Wednesday, August 13, 2008

More on Cokie Roberts, the Foreign Land of Hawaii, Plus Cokie's New Orleans

I hadn't planned to talk about the Cokie Roberts flap at all. (You've probably heard that Hawaii's not a state as much as it is an exotic, foreign land by now.) However, after reading Erin's post at BlogHer on the subject, I left a comment that turned into a mini post. Here's what I had to say in response. Please also read Erin Kotecki Vest's post.

Comment at Blogher: Oh, you mean THAT Cokie Roberts?

I first read about this at HuffPo and seriously, I laughed. And I also asked, "Wait. Who said that? Cokie Roberts! Our Cokie Roberts? They mean Cokie Roberts of New Orleans, born to the Boggs family, daughter of Hale and Lindy (her parents are sort of like political royalty down here), and Cokie, a descendant of the Claiborne family (more people who left a mark on history)?"

Whoahoaa! I mean, that Cokie learned to spell "elitism" in her crib.

I've always thought she was a good journalist, but now I'm wondering was Cokie out to lunch on the Hawaii thing or crazy like a Fox news pundit (She made her comment on an ABC Rountable). She comes from my city, a city that my college friends who attended school down here in NOLA used to leave on break and say "Okay, back to the USA," and that was as late as 1978.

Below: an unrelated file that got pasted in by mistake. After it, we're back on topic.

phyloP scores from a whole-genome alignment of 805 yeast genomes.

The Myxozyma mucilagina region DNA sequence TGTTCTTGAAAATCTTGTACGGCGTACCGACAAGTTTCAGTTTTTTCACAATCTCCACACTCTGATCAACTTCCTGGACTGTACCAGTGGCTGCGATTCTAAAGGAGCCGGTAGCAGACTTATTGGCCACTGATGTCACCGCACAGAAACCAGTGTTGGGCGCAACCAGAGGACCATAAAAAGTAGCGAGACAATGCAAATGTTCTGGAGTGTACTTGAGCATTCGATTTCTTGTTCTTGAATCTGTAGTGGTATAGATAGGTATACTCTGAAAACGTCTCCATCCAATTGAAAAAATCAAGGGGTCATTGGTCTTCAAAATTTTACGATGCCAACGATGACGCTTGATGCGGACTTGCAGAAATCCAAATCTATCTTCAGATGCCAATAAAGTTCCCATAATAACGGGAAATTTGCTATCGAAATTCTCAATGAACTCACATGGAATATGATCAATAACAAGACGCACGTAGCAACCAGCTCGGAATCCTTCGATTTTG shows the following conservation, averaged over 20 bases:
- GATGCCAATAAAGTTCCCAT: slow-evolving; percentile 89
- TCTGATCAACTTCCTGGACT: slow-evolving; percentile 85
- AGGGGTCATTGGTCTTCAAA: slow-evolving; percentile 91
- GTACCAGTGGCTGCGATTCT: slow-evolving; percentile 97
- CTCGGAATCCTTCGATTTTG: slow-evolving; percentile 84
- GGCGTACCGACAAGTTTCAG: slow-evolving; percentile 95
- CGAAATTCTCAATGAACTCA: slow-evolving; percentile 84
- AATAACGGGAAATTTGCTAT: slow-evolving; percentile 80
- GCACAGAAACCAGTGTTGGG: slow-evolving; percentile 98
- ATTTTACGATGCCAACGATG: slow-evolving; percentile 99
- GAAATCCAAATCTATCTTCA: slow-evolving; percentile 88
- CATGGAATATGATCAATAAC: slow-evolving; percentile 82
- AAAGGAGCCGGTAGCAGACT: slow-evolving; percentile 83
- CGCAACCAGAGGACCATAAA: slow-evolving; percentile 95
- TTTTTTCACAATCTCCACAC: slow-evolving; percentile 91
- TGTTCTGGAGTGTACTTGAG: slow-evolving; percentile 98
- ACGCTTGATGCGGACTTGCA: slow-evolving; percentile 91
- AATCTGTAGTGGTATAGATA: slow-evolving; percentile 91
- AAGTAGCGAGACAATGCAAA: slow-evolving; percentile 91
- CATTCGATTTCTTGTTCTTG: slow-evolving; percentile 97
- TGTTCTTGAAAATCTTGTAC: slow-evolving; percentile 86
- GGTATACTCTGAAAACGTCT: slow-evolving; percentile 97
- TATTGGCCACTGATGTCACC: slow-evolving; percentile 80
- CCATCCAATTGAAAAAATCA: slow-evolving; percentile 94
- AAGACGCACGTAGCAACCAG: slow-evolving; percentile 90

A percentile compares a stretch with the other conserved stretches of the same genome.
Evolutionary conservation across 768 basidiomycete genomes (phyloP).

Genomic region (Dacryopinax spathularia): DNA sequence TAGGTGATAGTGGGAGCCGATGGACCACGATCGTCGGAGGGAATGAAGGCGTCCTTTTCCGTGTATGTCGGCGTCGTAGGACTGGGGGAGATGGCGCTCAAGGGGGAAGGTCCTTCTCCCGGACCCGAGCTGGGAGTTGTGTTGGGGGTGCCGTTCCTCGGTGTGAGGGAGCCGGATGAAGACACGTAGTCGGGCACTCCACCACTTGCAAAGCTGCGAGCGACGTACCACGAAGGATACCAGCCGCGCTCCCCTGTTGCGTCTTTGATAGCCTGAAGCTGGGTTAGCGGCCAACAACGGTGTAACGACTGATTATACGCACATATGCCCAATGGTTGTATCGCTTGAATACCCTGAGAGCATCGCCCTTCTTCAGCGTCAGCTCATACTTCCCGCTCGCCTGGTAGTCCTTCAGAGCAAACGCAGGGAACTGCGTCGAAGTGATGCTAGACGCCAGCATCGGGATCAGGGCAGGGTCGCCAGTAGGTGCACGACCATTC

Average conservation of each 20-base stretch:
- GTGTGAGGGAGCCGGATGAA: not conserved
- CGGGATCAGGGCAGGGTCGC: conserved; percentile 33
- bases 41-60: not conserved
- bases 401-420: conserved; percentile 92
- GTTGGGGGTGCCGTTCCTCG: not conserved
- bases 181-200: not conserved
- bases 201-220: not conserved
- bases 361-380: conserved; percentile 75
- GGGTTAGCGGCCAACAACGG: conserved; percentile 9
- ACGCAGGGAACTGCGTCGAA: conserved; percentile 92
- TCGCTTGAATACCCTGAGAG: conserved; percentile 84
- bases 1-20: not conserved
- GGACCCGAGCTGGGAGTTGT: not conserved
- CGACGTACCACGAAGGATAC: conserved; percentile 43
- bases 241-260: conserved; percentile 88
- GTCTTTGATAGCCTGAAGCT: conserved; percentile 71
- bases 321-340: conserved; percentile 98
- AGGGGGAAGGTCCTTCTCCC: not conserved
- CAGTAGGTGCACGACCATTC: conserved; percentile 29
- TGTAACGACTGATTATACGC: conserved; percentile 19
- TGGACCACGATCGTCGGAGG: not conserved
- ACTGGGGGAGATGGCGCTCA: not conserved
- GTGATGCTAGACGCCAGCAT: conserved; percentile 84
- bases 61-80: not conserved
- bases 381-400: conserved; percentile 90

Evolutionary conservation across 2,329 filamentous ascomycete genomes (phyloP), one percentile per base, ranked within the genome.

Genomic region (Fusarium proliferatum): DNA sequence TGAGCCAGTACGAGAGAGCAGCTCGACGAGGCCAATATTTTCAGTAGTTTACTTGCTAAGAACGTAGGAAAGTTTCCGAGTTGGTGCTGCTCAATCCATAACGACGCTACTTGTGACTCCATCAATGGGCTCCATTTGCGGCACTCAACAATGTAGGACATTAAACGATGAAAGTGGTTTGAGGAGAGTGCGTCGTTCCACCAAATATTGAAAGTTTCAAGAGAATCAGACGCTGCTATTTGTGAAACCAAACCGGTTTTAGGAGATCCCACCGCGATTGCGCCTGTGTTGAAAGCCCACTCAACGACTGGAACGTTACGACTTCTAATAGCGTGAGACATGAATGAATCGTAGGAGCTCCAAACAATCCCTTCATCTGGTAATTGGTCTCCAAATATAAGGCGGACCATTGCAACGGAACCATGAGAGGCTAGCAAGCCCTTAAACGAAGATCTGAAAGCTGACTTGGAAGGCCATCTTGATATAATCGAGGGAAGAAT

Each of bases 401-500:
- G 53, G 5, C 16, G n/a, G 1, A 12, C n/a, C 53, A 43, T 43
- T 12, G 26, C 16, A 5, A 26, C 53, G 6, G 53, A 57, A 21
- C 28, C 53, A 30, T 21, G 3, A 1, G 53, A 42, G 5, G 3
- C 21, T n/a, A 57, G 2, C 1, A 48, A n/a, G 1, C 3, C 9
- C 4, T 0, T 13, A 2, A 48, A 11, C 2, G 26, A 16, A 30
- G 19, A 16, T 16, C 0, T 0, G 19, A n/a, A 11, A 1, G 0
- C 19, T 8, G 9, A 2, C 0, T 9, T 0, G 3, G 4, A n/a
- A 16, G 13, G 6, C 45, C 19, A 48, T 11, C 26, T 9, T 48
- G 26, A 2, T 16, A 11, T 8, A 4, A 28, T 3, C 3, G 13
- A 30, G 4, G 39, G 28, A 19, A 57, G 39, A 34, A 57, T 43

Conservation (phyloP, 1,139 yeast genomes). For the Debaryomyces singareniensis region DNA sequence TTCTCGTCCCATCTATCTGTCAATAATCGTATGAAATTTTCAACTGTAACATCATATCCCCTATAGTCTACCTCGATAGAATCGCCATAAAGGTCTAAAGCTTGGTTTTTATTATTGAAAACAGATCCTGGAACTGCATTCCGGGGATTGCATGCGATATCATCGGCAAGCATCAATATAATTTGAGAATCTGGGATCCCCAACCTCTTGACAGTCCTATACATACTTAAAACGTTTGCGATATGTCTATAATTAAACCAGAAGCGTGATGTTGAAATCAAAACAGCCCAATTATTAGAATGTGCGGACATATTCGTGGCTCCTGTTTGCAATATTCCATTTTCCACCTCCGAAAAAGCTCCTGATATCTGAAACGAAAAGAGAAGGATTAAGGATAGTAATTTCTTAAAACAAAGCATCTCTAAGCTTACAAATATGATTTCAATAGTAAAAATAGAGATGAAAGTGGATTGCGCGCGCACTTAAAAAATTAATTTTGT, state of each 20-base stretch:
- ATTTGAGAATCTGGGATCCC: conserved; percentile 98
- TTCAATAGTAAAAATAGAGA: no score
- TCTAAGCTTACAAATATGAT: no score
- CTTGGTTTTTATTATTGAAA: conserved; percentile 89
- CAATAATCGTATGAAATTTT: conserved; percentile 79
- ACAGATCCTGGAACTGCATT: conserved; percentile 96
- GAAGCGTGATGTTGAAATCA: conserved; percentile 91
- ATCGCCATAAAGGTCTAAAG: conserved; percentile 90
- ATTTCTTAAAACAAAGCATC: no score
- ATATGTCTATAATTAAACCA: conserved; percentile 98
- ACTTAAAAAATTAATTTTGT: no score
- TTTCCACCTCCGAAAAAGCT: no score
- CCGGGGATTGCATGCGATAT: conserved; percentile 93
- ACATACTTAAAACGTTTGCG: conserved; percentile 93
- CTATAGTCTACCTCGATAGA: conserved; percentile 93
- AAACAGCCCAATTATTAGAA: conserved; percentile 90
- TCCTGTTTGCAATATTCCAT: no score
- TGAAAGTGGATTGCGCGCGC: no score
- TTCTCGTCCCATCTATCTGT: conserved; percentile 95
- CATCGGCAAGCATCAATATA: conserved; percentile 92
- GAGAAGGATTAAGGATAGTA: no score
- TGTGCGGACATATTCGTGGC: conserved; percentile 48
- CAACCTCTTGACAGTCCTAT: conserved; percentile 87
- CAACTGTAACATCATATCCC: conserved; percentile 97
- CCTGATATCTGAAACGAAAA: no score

According to cultural historians, it wasn't until the 40s that some "elitist" Louisianians and elite wannabees finally accepted that Louisiana was really part of this nation. (Cokie was born in 1943, btw) They wanted to maintain their French connections and mystique, understand. Very snobby. In fact, talk of secession from America came up again in the 30s from one of our more colorful politicians, The King Fish. The idea didn't sound crazy to Huey Long because he heard it all the time, that Louisiana was not really American but French and should go its own way.

And we know some people still think of New Orleans and other parts of Louisiana as exotic --- "Ooooh, it's got all those black people who know VooDoo and might be Creole. It's got those odd Cajuns, unusual food, and weird graveyards." Uh, huh.

But as you point out, Erin, and what made me laugh when I first read about this, is that Obama has family in Hawaii. He was born in Hawaii. I guess going home is no longer an American freedom. Is being family-oriented no longer a good thing?

Cokie acknowledged that Obama's grandmother's in Hawaii and that Hawaii is a state (how broadminded of her), but she said Hawaii has the look of some exotic, foreign place. The more I think about it, the more annoyed I get. It's just more of the strategy of making Obama look not only elitist, but also un-American and foreign. I'm very disappointed with Cokie's choice of words, and since I consider her to be a good journalist, I can't help but feel she intended the meaning behind them. As I suggested earlier, maybe she's gone crazy like a Fox News pundit.

And so ends what I said at BlogHer. BTW, if you'd like to see pictures from Obama's Hawaii vacation with his family, here's a link. This man is about to go into battle as the first African-American to have a believable chance of becoming President of the United States. I think he deserves a vacation, even if only a visit home.

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